Chapter 1: Algebra Review

# 1.4 Properties of Algebra (Review)

When doing algebra, it is common not to know the value of the variables. In this case, simplify where possible and leave any unknown variables in the final solution. One way to simplify expressions is to combine like terms.

**Like terms** are terms whose variables match exactly, exponents included. Examples of like terms would be and and or −3 and 5. To combine like terms, add (or subtract) the numbers in front of the variables and keep the variables the same.

Example 1.4.1

Simplify

Example 1.4.2

Simplify

When combining like terms, subtraction signs must be interpreted as part of the terms they precede. This means that the term following a subtraction sign should be treated like a negative term. The sign always stays with the term.

Another method to simplify is known as distributing. Sometimes, when working with problems, there will be a set of parentheses that makes solving a problem difficult, if not impossible. To get rid of these unwanted parentheses, use the distributive property and multiply the number in front of the parentheses by each term inside.

Several examples of using the distributive property are given below.

Example 1.4.3

Simplify

Example 1.4.4

Simplify

In the previous example, it is necessary to again use the fact that the sign goes with the number. This means −6 is treated as a negative number, which gives (−7)(−6) = 42, a positive number. The most common error in distributing is a sign error. Be very careful with signs! It is possible to distribute just a negative throughout parentheses. If there is a negative sign in front of parentheses, think of it like a −1 in front and distribute it throughout.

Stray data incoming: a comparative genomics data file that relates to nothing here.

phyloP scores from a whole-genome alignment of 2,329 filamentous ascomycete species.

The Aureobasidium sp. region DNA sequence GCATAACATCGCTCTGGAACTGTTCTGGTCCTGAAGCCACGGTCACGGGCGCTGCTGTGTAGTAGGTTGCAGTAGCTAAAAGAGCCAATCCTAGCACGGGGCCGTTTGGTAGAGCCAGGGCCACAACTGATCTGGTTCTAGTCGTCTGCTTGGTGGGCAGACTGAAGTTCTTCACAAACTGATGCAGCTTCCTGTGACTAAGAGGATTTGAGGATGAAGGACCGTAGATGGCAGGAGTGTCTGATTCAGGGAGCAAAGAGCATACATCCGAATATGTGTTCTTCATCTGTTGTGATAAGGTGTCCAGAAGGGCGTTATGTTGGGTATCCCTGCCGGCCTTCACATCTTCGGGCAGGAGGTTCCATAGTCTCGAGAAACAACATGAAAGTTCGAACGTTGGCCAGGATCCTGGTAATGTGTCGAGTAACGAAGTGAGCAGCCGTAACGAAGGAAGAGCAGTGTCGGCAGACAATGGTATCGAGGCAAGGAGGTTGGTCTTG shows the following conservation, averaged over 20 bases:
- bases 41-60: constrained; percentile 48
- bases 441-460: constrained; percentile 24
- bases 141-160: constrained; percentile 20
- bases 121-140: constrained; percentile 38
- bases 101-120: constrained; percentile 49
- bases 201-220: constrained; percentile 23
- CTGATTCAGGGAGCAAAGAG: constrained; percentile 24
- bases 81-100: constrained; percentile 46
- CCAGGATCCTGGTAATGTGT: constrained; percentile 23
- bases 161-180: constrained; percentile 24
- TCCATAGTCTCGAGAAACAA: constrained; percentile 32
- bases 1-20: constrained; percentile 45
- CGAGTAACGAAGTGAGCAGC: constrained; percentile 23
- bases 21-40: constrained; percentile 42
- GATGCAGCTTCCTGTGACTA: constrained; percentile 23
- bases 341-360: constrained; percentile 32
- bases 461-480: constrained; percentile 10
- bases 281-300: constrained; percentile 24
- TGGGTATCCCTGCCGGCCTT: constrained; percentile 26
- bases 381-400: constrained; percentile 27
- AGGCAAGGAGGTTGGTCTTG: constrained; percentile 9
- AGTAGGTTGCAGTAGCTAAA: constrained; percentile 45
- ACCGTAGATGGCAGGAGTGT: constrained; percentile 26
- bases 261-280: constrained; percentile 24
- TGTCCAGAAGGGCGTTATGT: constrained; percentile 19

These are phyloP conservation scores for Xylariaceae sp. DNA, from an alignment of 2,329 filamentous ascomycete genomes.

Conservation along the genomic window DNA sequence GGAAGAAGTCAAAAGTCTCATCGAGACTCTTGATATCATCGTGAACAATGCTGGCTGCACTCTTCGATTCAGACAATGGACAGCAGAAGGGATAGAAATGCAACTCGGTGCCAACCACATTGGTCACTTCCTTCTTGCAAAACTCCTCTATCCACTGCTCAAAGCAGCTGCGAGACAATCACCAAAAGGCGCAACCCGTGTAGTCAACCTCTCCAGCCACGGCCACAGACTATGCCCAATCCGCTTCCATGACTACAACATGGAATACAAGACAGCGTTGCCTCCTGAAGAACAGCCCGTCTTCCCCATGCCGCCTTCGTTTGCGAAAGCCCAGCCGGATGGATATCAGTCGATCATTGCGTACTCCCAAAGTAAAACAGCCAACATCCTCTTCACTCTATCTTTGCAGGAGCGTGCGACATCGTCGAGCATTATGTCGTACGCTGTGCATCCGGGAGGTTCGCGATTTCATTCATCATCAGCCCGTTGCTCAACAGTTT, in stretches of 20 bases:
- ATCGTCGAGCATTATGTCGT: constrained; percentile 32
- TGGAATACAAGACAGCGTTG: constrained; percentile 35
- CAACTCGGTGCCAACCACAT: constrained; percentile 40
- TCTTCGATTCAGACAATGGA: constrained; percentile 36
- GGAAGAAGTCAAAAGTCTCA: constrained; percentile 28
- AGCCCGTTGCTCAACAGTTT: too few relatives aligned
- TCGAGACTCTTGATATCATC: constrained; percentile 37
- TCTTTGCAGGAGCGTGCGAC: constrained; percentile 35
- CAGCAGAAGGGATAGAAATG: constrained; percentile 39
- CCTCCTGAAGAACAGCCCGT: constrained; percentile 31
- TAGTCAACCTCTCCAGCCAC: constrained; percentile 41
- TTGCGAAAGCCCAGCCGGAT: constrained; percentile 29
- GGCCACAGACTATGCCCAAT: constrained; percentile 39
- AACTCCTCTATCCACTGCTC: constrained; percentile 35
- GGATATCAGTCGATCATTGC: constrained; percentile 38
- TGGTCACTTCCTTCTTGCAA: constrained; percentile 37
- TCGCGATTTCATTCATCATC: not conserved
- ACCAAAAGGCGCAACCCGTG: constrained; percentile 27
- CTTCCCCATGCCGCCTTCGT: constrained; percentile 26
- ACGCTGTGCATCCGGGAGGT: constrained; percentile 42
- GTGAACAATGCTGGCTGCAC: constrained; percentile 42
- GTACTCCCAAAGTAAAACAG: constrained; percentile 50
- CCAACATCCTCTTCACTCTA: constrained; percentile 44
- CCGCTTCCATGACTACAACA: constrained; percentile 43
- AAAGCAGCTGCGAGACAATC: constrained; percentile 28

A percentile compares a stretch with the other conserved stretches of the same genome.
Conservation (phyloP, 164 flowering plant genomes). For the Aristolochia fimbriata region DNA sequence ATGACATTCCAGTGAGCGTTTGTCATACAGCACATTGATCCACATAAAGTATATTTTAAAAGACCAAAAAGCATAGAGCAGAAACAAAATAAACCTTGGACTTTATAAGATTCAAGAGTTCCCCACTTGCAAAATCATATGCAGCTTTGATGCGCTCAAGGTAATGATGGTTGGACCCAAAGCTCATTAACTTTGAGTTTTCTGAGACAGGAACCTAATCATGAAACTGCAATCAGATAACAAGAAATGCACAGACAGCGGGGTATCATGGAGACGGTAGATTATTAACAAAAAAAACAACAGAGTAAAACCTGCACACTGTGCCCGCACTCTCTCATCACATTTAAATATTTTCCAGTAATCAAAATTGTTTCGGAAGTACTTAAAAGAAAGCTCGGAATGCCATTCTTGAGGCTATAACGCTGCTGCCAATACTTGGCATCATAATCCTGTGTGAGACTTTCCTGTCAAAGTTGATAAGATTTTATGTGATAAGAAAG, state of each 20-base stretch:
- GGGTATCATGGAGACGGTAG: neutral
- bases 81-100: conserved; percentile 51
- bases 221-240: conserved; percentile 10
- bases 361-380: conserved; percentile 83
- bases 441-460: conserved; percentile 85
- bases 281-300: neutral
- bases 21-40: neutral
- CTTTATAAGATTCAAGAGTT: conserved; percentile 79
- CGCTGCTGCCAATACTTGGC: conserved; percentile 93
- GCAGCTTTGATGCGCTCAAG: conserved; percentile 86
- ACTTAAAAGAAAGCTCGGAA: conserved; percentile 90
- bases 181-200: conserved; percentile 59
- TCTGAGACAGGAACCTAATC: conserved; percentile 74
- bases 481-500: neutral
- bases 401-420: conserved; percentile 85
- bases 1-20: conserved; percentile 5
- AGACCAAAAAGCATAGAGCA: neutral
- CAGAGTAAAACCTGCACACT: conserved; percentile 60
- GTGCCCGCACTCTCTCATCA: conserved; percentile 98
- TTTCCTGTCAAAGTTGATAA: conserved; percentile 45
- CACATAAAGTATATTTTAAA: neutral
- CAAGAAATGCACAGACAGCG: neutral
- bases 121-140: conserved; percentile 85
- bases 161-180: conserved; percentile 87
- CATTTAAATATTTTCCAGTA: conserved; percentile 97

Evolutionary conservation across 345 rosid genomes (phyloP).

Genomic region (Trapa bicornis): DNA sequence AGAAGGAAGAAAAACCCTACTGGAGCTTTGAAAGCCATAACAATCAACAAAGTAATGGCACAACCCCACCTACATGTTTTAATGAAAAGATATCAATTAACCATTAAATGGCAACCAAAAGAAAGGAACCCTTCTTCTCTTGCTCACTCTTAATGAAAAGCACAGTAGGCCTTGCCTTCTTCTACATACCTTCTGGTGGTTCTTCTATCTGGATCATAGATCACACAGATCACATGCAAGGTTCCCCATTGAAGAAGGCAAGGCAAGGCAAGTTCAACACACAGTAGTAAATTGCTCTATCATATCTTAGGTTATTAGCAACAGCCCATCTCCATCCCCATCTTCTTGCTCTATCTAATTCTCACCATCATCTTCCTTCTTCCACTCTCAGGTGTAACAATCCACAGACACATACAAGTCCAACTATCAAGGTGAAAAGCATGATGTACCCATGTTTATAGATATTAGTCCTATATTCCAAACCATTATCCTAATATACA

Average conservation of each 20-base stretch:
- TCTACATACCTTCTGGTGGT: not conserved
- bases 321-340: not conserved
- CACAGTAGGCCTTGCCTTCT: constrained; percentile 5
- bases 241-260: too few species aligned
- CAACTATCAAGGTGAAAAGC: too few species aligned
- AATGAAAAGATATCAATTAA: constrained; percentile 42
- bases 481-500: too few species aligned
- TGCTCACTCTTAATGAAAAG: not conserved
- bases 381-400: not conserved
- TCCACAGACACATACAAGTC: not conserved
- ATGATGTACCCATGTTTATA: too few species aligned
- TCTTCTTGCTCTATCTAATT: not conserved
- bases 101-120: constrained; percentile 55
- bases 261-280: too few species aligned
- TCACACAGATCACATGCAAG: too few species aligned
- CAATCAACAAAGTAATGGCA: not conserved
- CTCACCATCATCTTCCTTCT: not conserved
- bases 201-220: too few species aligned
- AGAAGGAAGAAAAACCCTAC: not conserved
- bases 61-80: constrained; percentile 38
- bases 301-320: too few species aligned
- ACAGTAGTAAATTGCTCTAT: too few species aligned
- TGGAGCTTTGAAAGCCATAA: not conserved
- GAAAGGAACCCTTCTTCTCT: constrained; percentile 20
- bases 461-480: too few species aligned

Example 1.4.5

Simplify

Distributing throughout parentheses and combining like terms can be combined into one problem. Order of operations says to multiply (distribute) first, then add or subtract (combine like terms). Thus, do each problem in two steps: distribute, then combine.

Example 1.4.6

Simplify

Example 1.4.7

Simplify

In Example 1.4.6, −2 is distributed, not just 2. This is because a number being subtracted must always be treated like it has a negative sign attached to it. This makes a big difference, for in that example, when the −5 inside the parentheses is multiplied by −2, the result is a positive number. More involved examples of distributing and combining like terms follow.

Example 1.4.8

Simplify

Example 1.4.9

Simplify

# Questions

For questions 1 to 28, reduce and combine like terms.

For questions 29 to 58, simplify each expression.

<a class=”internal” href=”/intermediatealgebraberg/back-matter/answer-key-1-4/”>Answer Key 1.4